In 1891 the Jamaica Exhibition was opened by Prince George, who later became King George V. The Exhibition was planned by Sir Henry Blake as a means of advertising Jamaica. Five hotels to accommodate visitors were also erected. Over three hundred thousand persons visited the Exhibition. Sir Henry Blake formed a Lands Department for the purpose of selling Government land to the peasants on easy terms.
In 1893 elementary education was made free throughout the island.
In 1895 the Railway extension to Montego Bay was opened, and the Jamaica Agricultural Society was formed. In that year the Jamaica Union of Teachers was also formed.
In 1896 the Railway extension to Port Antonio was opened. Sir Henry Blake built many bridges and roads in Jamaica. He thus greatly extended the island's means of communication.
In 1898 Sir Augustus Hemming arrived as Governor. Jamaica's finances were in a very bad condition. There had been a drought; Jamaican sugar was selling at very low prices abroad; and bananas had not yet become a very considerable article of export. The Elected Members of the Legislative Council clamored for retrenchment in the public expenditure, and eventually the cost of the Government Departments was very much reduced. The Governor tilled up all the vacant seats on the Government side of the Legislative Council. This he did in order to pass a Tariff Bill which he considered of "paramount importance" to the welfare of the colony. Some Elected Members protested, but (with a brief interval) the Government retained a majority of one member in the Legislative Council.
In 1901 an Imperial Direct Line of steamers was inaugurated between Jamaica and England. This represented an attempt on the part of Mr. Chamberlain, then Secretary of State for the Colonies, to open a market in England for Jamaican bananas. Sir Alfred Jones was head of the shipping arm with which the contract for the direct steamers was made. He was much interested in Jamaica. The Imperial Direct Line operated for ten years. Queen Victoria died, and Edward Vll ascended the throne.
In 1903 a great hurricane swept over the north-eastern section of Jamaica. It did a considerable amount of damage.
In 1904 Sir Augustus Hemming left the colony and was succeeded by Sir Alexander Swettenham.
In 1907 on January 14, occurred the great earthquake which destroyed the city of Kingston. Three shocks took place within twenty seconds, at about half past three in the afternoon. Every building in Kingston was damaged, and those in the lower part the city were shattered. The walls fell, killing hundreds of people. Fires started, and soon the commercial area of Kingston was in flames.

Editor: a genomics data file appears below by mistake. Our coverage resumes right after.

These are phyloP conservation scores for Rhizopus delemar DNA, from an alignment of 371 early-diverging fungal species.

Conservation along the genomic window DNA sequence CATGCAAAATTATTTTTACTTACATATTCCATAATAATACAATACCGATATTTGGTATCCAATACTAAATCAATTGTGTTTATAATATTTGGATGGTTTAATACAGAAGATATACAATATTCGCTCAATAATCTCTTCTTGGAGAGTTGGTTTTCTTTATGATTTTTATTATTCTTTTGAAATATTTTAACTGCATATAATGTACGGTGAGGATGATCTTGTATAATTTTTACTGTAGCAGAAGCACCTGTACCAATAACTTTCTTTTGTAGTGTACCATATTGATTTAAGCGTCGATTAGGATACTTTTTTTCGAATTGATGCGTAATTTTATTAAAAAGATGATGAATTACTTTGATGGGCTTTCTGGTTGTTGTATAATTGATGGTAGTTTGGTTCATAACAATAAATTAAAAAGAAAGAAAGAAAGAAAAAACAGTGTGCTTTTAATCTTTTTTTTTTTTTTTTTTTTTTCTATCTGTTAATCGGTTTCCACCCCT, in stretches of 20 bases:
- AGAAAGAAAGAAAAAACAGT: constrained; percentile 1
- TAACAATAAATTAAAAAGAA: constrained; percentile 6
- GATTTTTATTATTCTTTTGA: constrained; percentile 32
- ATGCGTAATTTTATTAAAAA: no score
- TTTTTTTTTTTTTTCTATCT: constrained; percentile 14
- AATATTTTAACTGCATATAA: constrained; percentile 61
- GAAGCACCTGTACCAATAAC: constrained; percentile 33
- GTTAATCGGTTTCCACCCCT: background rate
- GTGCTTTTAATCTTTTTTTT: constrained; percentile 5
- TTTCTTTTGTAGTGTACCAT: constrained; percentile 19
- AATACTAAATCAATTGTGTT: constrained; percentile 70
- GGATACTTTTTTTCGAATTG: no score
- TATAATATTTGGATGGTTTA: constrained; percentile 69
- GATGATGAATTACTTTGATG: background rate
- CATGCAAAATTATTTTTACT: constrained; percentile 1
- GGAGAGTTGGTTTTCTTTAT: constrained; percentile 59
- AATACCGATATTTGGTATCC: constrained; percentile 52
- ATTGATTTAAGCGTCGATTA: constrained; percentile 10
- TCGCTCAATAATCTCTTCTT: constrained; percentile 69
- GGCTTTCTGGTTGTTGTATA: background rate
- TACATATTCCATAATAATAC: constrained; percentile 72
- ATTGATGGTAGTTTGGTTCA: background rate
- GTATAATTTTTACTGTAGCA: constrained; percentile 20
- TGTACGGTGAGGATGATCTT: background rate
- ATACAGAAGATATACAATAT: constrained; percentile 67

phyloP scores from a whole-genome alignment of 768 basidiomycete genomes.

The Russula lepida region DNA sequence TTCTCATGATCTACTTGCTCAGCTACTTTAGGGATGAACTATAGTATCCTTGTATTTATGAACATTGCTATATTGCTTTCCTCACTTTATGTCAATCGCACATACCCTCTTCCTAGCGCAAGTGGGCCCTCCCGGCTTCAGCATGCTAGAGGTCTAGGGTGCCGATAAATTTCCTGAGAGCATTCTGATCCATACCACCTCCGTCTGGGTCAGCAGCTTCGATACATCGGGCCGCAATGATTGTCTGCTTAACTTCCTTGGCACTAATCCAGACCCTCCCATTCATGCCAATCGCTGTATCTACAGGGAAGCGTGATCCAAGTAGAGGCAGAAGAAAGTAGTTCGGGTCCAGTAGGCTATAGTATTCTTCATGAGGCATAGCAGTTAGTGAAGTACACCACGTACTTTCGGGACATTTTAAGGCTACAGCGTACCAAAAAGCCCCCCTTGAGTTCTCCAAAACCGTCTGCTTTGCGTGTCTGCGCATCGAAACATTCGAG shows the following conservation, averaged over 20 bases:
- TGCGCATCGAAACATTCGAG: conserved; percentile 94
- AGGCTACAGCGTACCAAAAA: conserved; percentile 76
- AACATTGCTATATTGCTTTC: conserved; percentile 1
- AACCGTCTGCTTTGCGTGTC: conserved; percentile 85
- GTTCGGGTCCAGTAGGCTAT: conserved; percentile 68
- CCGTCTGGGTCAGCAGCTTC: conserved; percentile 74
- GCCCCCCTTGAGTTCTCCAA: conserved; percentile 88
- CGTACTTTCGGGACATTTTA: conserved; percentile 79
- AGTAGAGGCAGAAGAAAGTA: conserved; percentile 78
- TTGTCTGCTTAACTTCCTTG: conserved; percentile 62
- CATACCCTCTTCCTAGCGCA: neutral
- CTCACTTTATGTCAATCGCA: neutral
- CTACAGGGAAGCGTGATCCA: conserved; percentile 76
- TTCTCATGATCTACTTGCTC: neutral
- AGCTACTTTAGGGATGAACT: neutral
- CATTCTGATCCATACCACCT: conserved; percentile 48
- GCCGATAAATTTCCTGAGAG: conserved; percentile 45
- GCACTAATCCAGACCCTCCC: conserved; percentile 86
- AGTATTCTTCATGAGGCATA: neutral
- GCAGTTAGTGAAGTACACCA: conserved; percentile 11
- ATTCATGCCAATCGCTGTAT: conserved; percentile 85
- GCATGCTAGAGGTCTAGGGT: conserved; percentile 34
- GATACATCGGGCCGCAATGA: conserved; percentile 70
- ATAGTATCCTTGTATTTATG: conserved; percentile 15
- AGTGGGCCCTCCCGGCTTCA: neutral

About 800 persons lost their lives. Property to the value of £2,000,000 was destroyed. Help was sent from England, the total amount being over a quarter of a million pounds. The Imperial Government lent Jamaica £800,000 to assist in the rebuilding of Kingston. Owing to the prompt assistance which the colony received from the Mother Country, there was no starvation. As quickly as possible, normal conditions were restored. An Assistance Committee, at the head of which, at first, was Dr. Nuttall, Archbishop of the West Indies, did great service in relieving the wants of the people.
One very unfortunate incident occurred. An American squadron steamed into Kingston Harbour shortly after the disaster, and offered assistance. The Admiral landed armed marines without the express sanction of the Governor, Sir Alexander Swettenham, who asked that the armed men be withdrawn. The Americans were offended and it was held by the British Government that the Governor had insulted the Admiral. The Governor was told to apologise. This he did, then tendered his resignation. In spite of the efforts of the Colonial Office to induce him to withdraw his resignation, he refused to do so, and in the same year retired into private life.
In 1907, May, Mr Sydney Olivier (later Barn) arrived as Governor. He was already well-known in the colony. In 1897 he had come to Jamaica as Secretary to a Royal Commission sent to enquire into the condition of the British West Indian Colonies. Later on he returned as a Colonial Secretary, and acted as Governor in 1902, 1903 and 1904. He was called for by the people of Jamaica when it was known that Sir Alexander Swettenham had resigned. He administered the affairs of the colony until January, 1913.
Under his guidance a new city arose on the ruins created by the earthquake. He was responsible for the building of the chief public buildings on King Street, and the laying out of the public gardens there, and several new roads. He reduced taxation, and extended the Jamaica Railway to Clarendon. This Railway had been taken back from the American syndicate in 1900. It had failed to pay its way as a private undertaking. Under Government administration, annoying to the growth of the banana trade, it improved during Sir Sydney Olivier's time.
In 1912, November, a disastrous hurricane swept over the western parishes, and after making arrangements for the assistance of the sufferers, the Governor left Jamaica. One of the last acts of his regime was the establishment of Agricultural Loan Banks. Sir Sydney Olivier was a very able and energetic Governor.
In 1913, March, General Sir William Manning arrived as Governor.